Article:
Daigo was already the greatest player in the world when Killian was writing his column over ten years ago. You can find YouTube videos of "The Beast" defeating U.S. great Alex Valle for the Street Fighter Alpha 3 world championship back in 1998, and he was still the top player in the world over a decade later, winning EVO's first two Street Fighter IV tournaments in 2009 and 2010. But Daigo has not won any of the major tournaments he has entered over the last two years, leading some to declare him washed up. Seeing how badly Korean player Infiltration demolished him at Evo 2013, I was ready to draw the same conclusion.
Some Daigo apologists argued that he was held back by his loyalty to his character, Ryu, who is generally regarded as upper mid-tier in the current version of SFIV. It's true that Daigo is often identified with Ryu, whom he has also used in Super Street Fighter II Turbo and Street Fighter Alpha 3 (although, in the aforementioned Alpha 3 world championship, Daigo used Akuma, while, in Street Fighter III: 3rd Strike, he played Ken). Killian dismisses that notion of Daigo basing his choice on mere character loyalty, however, explaining, "He plays Ryu because he feels the character lets him express himself at every point." Killian has brought this up before, while commentating on Daigo's matches—the idea that Daigo, a player who has already achieved everything achievable in the world of Street Fighter, now plays the game as his form of "expression."
The first time I heard that, I was skeptical. It just sounded like more excuses. Was Daigo "expressing" himself in performing Dragon Punches whenever he felt like it, instead of whenever it was called for? But now Killian elaborates:
Unlike a lot of very strong characters like Akuma or Cammy, Ryu has very few “set plays” (knockdown into your choice of vortex/unblockable). Obviously those techniques are very powerful, and creating them is fun, but he dislikes them in practice–not because they are strong, but because it basically takes away the element of inspiration. You aren’t really playing SF during a vortex, you play a real game to knock them down, but from there you’re on autopilot. Daigo is at his happiest when both he and his opponent are making meaningful choices. Vortex characters turn many situations into somewhat meaningless choices. There’s a guess, but often it’s just that–a guess.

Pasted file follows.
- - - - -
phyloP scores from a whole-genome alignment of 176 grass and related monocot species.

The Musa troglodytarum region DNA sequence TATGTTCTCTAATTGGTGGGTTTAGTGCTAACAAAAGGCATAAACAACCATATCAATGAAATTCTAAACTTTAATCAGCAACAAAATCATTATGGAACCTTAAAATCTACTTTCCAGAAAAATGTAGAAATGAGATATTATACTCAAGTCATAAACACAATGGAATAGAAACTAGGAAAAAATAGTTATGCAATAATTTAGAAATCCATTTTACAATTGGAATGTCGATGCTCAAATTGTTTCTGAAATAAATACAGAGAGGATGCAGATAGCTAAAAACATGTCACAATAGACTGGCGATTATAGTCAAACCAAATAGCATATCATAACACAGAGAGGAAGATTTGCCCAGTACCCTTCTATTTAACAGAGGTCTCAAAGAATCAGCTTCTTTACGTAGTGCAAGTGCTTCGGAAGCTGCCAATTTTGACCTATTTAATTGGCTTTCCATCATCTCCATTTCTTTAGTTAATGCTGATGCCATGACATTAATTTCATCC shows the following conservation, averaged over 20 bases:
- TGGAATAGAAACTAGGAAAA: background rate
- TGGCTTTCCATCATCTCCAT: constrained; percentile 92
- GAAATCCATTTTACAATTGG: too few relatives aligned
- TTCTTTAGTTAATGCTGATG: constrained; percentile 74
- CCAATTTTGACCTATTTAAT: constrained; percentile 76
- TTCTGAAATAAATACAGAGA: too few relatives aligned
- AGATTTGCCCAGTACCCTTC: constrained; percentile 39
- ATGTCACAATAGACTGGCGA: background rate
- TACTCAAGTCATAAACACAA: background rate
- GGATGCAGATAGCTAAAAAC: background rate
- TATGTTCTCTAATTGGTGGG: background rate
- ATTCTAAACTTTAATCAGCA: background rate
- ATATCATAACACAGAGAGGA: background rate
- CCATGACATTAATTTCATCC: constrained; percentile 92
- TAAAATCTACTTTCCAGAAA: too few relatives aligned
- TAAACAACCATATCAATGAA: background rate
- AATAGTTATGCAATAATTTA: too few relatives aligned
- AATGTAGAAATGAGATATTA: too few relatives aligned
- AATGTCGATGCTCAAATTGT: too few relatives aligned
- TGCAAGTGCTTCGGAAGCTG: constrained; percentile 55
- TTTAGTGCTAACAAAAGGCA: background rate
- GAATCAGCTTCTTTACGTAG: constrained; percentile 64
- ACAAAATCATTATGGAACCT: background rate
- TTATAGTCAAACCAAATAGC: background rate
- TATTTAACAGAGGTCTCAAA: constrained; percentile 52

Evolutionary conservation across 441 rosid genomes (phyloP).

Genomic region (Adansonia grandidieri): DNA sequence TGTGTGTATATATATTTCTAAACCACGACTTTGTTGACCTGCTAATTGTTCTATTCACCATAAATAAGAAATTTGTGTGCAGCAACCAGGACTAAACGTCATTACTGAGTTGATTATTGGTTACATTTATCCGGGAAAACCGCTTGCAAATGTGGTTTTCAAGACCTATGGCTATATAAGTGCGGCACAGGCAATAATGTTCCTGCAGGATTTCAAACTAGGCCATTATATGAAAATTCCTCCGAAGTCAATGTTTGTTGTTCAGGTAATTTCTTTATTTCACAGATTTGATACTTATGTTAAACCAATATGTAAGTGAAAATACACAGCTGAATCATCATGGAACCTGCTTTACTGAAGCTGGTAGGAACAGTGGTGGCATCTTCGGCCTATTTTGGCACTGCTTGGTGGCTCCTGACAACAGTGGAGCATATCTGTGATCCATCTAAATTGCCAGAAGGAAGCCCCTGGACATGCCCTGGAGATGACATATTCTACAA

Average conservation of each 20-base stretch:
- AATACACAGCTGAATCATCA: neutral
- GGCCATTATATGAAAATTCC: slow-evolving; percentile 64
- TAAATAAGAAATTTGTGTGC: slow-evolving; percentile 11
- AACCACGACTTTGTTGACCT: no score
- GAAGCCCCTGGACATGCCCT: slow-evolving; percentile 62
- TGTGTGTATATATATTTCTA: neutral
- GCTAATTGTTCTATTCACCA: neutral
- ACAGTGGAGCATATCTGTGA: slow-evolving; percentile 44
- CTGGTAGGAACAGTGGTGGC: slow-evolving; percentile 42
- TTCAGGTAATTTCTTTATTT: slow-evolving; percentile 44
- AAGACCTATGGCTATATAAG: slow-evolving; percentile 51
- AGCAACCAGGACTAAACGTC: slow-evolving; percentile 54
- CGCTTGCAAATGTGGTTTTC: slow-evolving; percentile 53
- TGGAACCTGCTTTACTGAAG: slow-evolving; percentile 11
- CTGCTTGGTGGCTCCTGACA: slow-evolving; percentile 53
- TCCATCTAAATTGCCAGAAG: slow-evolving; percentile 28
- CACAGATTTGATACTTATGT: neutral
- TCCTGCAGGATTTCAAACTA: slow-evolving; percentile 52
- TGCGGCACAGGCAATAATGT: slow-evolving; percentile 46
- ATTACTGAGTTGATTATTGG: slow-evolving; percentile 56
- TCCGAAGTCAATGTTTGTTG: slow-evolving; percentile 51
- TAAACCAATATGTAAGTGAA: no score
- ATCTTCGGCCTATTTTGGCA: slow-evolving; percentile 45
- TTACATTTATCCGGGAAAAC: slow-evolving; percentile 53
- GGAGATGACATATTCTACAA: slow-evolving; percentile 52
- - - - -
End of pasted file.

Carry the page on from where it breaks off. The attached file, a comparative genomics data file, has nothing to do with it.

This is in no way excusing Daigo's losing, which is really a separate discussion, but what Killian says is worth considering. With characters like Akuma and Cammy, the simple gameplan is to knock the opponent down, and then, as they get up, you just press your advantage by running through rote sequences, and the opponent's only way to escape the cycle of knockdowns is to outguess you. Ryu, on the other hand, is one of the most honest characters in the game. He has no such shenanigans to lock the opponent into a defensive guessing game, but he still has options for every range and every situation. In that sense, every choice the Ryu player makes is deliberate and meaningful.
It makes sense. Daigo has been competing in fighting games for a long time. What may once have been a teenager's hobby is now a major part of the identity of a man in his 30s. More than something to do, it is who he is, as much as basketball is who Michael Jordan is. Even as Jordan is too old now to play professionally, basketball remains his job, his business, his day-to-day activity, his legacy, his life. Likewise, Street Fighter, for Daigo, is about more than playing a video game, about more than winning tournaments. The game has come to permeate his life, and so his life in turn permeates his play. Hence, when Daigo plays Street Fighter, he is expressing himself. It's an idea that Killian can probably relate to, because he too has been around a long time, during which fighting games have become far more than a hobby for him.